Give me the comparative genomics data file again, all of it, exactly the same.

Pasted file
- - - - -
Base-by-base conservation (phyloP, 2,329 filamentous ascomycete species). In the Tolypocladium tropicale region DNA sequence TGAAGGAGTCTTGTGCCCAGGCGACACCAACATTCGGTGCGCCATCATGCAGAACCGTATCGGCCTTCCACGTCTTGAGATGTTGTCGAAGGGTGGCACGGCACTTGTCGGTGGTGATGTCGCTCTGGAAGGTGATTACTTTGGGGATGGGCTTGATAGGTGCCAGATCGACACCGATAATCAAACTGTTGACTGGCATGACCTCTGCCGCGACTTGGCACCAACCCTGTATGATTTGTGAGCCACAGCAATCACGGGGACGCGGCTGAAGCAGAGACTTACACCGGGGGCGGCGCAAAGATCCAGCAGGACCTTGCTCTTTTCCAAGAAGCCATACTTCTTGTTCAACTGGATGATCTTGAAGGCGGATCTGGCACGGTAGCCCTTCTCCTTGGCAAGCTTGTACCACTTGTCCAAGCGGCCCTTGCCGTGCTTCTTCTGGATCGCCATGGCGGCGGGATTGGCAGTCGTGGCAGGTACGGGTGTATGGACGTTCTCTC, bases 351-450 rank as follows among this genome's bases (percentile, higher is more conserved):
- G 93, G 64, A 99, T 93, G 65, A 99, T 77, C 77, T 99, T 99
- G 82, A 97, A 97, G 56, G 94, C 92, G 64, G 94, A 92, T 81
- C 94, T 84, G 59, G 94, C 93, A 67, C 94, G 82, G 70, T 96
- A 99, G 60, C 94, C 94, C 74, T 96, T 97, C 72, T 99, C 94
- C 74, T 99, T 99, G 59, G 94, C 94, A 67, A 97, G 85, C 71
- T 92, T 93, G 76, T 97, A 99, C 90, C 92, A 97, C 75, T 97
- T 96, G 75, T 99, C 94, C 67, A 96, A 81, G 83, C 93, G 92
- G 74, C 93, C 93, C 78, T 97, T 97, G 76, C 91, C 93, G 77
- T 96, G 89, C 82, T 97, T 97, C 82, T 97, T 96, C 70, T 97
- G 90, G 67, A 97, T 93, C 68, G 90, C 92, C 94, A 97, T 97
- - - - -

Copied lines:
Base-by-base conservation (phyloP, 2,329 filamentous ascomycete species). In the Tolypocladium tropicale region DNA sequence TGAAGGAGTCTTGTGCCCAGGCGACACCAACATTCGGTGCGCCATCATGCAGAACCGTATCGGCCTTCCACGTCTTGAGATGTTGTCGAAGGGTGGCACGGCACTTGTCGGTGGTGATGTCGCTCTGGAAGGTGATTACTTTGGGGATGGGCTTGATAGGTGCCAGATCGACACCGATAATCAAACTGTTGACTGGCATGACCTCTGCCGCGACTTGGCACCAACCCTGTATGATTTGTGAGCCACAGCAATCACGGGGACGCGGCTGAAGCAGAGACTTACACCGGGGGCGGCGCAAAGATCCAGCAGGACCTTGCTCTTTTCCAAGAAGCCATACTTCTTGTTCAACTGGATGATCTTGAAGGCGGATCTGGCACGGTAGCCCTTCTCCTTGGCAAGCTTGTACCACTTGTCCAAGCGGCCCTTGCCGTGCTTCTTCTGGATCGCCATGGCGGCGGGATTGGCAGTCGTGGCAGGTACGGGTGTATGGACGTTCTCTC, bases 351-450 rank as follows among this genome's bases (percentile, higher is more conserved):
- G 93, G 64, A 99, T 93, G 65, A 99, T 77, C 77, T 99, T 99
- G 82, A 97, A 97, G 56, G 94, C 92, G 64, G 94, A 92, T 81
- C 94, T 84, G 59, G 94, C 93, A 67, C 94, G 82, G 70, T 96
- A 99, G 60, C 94, C 94, C 74, T 96, T 97, C 72, T 99, C 94
- C 74, T 99, T 99, G 59, G 94, C 94, A 67, A 97, G 85, C 71
- T 92, T 93, G 76, T 97, A 99, C 90, C 92, A 97, C 75, T 97
- T 96, G 75, T 99, C 94, C 67, A 96, A 81, G 83, C 93, G 92
- G 74, C 93, C 93, C 78, T 97, T 97, G 76, C 91, C 93, G 77
- T 96, G 89, C 82, T 97, T 97, C 82, T 97, T 96, C 70, T 97
- G 90, G 67, A 97, T 93, C 68, G 90, C 92, C 94, A 97, T 97